ETHICAL STANDARD 2.1: The victim assistance provider conducts relationships with colleagues and other professionals in a way that promotes mutual respect, public confidence, and improvement of service.
ETHICAL STANDARD 2.2: The victim assistance provider shares knowledge and encourages proficiency in victim assistance among colleagues and other professionals.
Commentary: Victim assistance providers should be willing to transmit their knowledge and skills to others, including paid and volunteer victim assistance providers. This includes efforts to ensure that volunteers have access to the training, supervision, resources, and support required to serve victims/survivors of crime.
Victim assistance providers are to view their roles and responsibilities as part of an overall team effort by justice and service personnel, with knowledge-sharing directed to the delivery of quality victim services. Providers should interact effectively and sensitively with all members of the team. This includes using group skills, such as cooperation, leadership, and listening; respecting team members' cultural and religious differences; managing conflict in the workplace by considering others' points of view; and respecting the philosophies and practices of various disciplines.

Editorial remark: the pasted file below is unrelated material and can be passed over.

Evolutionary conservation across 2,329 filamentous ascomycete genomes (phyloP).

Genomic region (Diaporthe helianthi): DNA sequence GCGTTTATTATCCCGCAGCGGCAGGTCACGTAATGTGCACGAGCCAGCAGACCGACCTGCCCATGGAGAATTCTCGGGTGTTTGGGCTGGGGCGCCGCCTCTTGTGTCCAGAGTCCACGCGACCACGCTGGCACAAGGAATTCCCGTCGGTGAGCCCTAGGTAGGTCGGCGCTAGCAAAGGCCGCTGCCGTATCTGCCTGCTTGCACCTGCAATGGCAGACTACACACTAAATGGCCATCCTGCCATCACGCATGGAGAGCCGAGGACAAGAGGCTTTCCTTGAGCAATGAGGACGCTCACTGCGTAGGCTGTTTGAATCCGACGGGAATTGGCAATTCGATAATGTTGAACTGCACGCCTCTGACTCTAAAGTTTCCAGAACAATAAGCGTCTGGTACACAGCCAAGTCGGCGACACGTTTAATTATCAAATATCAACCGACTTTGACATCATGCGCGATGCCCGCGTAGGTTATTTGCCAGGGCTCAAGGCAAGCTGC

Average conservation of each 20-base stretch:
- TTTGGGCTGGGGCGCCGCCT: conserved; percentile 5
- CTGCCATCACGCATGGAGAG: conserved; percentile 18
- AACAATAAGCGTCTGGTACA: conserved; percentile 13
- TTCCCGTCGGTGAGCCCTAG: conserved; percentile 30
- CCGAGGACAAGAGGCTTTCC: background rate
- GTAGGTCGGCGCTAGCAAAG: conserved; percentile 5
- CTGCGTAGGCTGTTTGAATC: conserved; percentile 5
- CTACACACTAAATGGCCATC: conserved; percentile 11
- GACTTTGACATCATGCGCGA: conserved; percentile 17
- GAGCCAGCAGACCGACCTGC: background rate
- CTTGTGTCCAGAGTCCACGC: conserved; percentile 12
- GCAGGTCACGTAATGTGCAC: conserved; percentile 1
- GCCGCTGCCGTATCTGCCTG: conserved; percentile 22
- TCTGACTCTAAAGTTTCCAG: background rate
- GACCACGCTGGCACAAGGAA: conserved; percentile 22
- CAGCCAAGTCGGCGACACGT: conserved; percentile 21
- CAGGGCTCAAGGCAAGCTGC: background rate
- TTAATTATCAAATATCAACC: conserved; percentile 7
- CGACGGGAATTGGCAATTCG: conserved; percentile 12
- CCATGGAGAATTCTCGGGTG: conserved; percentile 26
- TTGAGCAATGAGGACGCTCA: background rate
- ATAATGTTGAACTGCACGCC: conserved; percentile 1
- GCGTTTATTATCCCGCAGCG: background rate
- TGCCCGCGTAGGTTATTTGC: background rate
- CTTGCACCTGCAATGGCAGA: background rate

ETHICAL STANDARD 2.3: The victim assistance provider serves the public interest by contributing to the improvement of systems that impact victims and survivors of crime.
Commentary: Victim assistance providers are expected to participate in professional activities and to assume community responsibilities when these are necessary to meeting program goals. They should be sensitive to the service needs of the public and promote the development of programs that address such needs. As allowed under agency policy and by funding sources, victim assistance providers should participate in community efforts to prevent victimization, improve the criminal justice and victim services systems, and improve access to these systems. Victim assistance providers are also encouraged to work toward change in policies, laws, and systems that are unjust, discriminatory, or ineffective.